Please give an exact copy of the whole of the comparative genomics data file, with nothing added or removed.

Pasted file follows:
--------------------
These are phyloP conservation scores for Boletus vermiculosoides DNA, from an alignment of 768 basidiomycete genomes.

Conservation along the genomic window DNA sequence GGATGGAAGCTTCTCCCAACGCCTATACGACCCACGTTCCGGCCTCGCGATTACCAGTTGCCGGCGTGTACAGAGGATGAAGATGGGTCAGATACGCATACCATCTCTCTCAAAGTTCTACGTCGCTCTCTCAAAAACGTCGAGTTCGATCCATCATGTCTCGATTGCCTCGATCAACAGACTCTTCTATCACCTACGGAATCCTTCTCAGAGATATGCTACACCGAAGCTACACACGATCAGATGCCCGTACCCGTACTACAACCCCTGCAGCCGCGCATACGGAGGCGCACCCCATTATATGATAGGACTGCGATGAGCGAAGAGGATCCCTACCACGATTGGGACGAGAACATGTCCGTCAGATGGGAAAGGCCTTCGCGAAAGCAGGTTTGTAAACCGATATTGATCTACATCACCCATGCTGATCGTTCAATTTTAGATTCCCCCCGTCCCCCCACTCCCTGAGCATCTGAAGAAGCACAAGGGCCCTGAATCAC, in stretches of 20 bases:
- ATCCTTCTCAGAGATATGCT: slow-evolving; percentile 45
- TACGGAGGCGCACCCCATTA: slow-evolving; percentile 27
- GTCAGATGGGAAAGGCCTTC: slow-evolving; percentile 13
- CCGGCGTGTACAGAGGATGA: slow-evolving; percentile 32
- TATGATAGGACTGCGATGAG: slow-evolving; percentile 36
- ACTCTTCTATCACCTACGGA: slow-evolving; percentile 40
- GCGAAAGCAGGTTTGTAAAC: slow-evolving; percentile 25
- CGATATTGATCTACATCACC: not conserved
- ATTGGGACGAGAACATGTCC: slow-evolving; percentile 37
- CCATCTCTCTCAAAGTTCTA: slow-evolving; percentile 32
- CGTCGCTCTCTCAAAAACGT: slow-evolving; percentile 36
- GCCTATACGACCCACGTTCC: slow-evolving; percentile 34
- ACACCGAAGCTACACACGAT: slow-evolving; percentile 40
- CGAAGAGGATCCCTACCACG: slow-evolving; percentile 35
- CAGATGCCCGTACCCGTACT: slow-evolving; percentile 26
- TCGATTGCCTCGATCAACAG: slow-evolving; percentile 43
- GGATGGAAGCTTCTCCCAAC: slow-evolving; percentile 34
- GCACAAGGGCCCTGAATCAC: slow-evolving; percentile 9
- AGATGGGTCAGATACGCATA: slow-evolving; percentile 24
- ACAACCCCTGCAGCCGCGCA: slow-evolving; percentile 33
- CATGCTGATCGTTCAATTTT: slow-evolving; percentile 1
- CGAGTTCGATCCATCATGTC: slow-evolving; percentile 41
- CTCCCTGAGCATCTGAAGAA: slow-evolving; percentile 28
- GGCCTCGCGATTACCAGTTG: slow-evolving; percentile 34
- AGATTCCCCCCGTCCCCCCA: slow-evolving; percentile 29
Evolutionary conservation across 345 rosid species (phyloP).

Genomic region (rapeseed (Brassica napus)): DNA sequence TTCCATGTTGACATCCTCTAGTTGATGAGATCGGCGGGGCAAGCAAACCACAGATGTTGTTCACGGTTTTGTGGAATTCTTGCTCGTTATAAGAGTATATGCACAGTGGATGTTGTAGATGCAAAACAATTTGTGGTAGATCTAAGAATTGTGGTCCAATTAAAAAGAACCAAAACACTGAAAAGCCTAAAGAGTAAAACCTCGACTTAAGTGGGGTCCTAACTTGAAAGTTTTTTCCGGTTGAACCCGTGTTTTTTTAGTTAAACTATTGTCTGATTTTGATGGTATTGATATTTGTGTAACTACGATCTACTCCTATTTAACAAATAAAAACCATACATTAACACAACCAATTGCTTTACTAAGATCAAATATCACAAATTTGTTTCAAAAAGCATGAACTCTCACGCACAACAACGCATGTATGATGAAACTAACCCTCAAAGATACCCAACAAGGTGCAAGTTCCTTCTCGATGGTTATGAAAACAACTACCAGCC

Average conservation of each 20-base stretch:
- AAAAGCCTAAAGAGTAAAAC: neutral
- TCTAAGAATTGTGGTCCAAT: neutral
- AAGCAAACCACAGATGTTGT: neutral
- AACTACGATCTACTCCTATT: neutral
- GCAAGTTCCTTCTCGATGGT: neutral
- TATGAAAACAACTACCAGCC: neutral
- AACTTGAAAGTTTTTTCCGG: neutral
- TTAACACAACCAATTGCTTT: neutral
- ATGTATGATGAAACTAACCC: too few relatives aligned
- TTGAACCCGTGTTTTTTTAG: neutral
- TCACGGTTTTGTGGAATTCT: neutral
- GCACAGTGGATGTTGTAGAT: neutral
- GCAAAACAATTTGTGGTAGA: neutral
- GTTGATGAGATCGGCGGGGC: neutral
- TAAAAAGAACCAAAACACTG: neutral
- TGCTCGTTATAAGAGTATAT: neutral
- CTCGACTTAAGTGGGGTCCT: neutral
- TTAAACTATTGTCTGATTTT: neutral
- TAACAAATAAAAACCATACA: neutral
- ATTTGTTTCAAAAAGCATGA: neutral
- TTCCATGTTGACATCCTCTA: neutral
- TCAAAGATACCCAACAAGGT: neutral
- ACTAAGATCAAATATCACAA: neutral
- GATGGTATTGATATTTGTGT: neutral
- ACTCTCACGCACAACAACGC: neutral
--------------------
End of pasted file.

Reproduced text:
These are phyloP conservation scores for Boletus vermiculosoides DNA, from an alignment of 768 basidiomycete genomes.

Conservation along the genomic window DNA sequence GGATGGAAGCTTCTCCCAACGCCTATACGACCCACGTTCCGGCCTCGCGATTACCAGTTGCCGGCGTGTACAGAGGATGAAGATGGGTCAGATACGCATACCATCTCTCTCAAAGTTCTACGTCGCTCTCTCAAAAACGTCGAGTTCGATCCATCATGTCTCGATTGCCTCGATCAACAGACTCTTCTATCACCTACGGAATCCTTCTCAGAGATATGCTACACCGAAGCTACACACGATCAGATGCCCGTACCCGTACTACAACCCCTGCAGCCGCGCATACGGAGGCGCACCCCATTATATGATAGGACTGCGATGAGCGAAGAGGATCCCTACCACGATTGGGACGAGAACATGTCCGTCAGATGGGAAAGGCCTTCGCGAAAGCAGGTTTGTAAACCGATATTGATCTACATCACCCATGCTGATCGTTCAATTTTAGATTCCCCCCGTCCCCCCACTCCCTGAGCATCTGAAGAAGCACAAGGGCCCTGAATCAC, in stretches of 20 bases:
- ATCCTTCTCAGAGATATGCT: slow-evolving; percentile 45
- TACGGAGGCGCACCCCATTA: slow-evolving; percentile 27
- GTCAGATGGGAAAGGCCTTC: slow-evolving; percentile 13
- CCGGCGTGTACAGAGGATGA: slow-evolving; percentile 32
- TATGATAGGACTGCGATGAG: slow-evolving; percentile 36
- ACTCTTCTATCACCTACGGA: slow-evolving; percentile 40
- GCGAAAGCAGGTTTGTAAAC: slow-evolving; percentile 25
- CGATATTGATCTACATCACC: not conserved
- ATTGGGACGAGAACATGTCC: slow-evolving; percentile 37
- CCATCTCTCTCAAAGTTCTA: slow-evolving; percentile 32
- CGTCGCTCTCTCAAAAACGT: slow-evolving; percentile 36
- GCCTATACGACCCACGTTCC: slow-evolving; percentile 34
- ACACCGAAGCTACACACGAT: slow-evolving; percentile 40
- CGAAGAGGATCCCTACCACG: slow-evolving; percentile 35
- CAGATGCCCGTACCCGTACT: slow-evolving; percentile 26
- TCGATTGCCTCGATCAACAG: slow-evolving; percentile 43
- GGATGGAAGCTTCTCCCAAC: slow-evolving; percentile 34
- GCACAAGGGCCCTGAATCAC: slow-evolving; percentile 9
- AGATGGGTCAGATACGCATA: slow-evolving; percentile 24
- ACAACCCCTGCAGCCGCGCA: slow-evolving; percentile 33
- CATGCTGATCGTTCAATTTT: slow-evolving; percentile 1
- CGAGTTCGATCCATCATGTC: slow-evolving; percentile 41
- CTCCCTGAGCATCTGAAGAA: slow-evolving; percentile 28
- GGCCTCGCGATTACCAGTTG: slow-evolving; percentile 34
- AGATTCCCCCCGTCCCCCCA: slow-evolving; percentile 29
Evolutionary conservation across 345 rosid species (phyloP).

Genomic region (rapeseed (Brassica napus)): DNA sequence TTCCATGTTGACATCCTCTAGTTGATGAGATCGGCGGGGCAAGCAAACCACAGATGTTGTTCACGGTTTTGTGGAATTCTTGCTCGTTATAAGAGTATATGCACAGTGGATGTTGTAGATGCAAAACAATTTGTGGTAGATCTAAGAATTGTGGTCCAATTAAAAAGAACCAAAACACTGAAAAGCCTAAAGAGTAAAACCTCGACTTAAGTGGGGTCCTAACTTGAAAGTTTTTTCCGGTTGAACCCGTGTTTTTTTAGTTAAACTATTGTCTGATTTTGATGGTATTGATATTTGTGTAACTACGATCTACTCCTATTTAACAAATAAAAACCATACATTAACACAACCAATTGCTTTACTAAGATCAAATATCACAAATTTGTTTCAAAAAGCATGAACTCTCACGCACAACAACGCATGTATGATGAAACTAACCCTCAAAGATACCCAACAAGGTGCAAGTTCCTTCTCGATGGTTATGAAAACAACTACCAGCC

Average conservation of each 20-base stretch:
- AAAAGCCTAAAGAGTAAAAC: neutral
- TCTAAGAATTGTGGTCCAAT: neutral
- AAGCAAACCACAGATGTTGT: neutral
- AACTACGATCTACTCCTATT: neutral
- GCAAGTTCCTTCTCGATGGT: neutral
- TATGAAAACAACTACCAGCC: neutral
- AACTTGAAAGTTTTTTCCGG: neutral
- TTAACACAACCAATTGCTTT: neutral
- ATGTATGATGAAACTAACCC: too few relatives aligned
- TTGAACCCGTGTTTTTTTAG: neutral
- TCACGGTTTTGTGGAATTCT: neutral
- GCACAGTGGATGTTGTAGAT: neutral
- GCAAAACAATTTGTGGTAGA: neutral
- GTTGATGAGATCGGCGGGGC: neutral
- TAAAAAGAACCAAAACACTG: neutral
- TGCTCGTTATAAGAGTATAT: neutral
- CTCGACTTAAGTGGGGTCCT: neutral
- TTAAACTATTGTCTGATTTT: neutral
- TAACAAATAAAAACCATACA: neutral
- ATTTGTTTCAAAAAGCATGA: neutral
- TTCCATGTTGACATCCTCTA: neutral
- TCAAAGATACCCAACAAGGT: neutral
- ACTAAGATCAAATATCACAA: neutral
- GATGGTATTGATATTTGTGT: neutral
- ACTCTCACGCACAACAACGC: neutral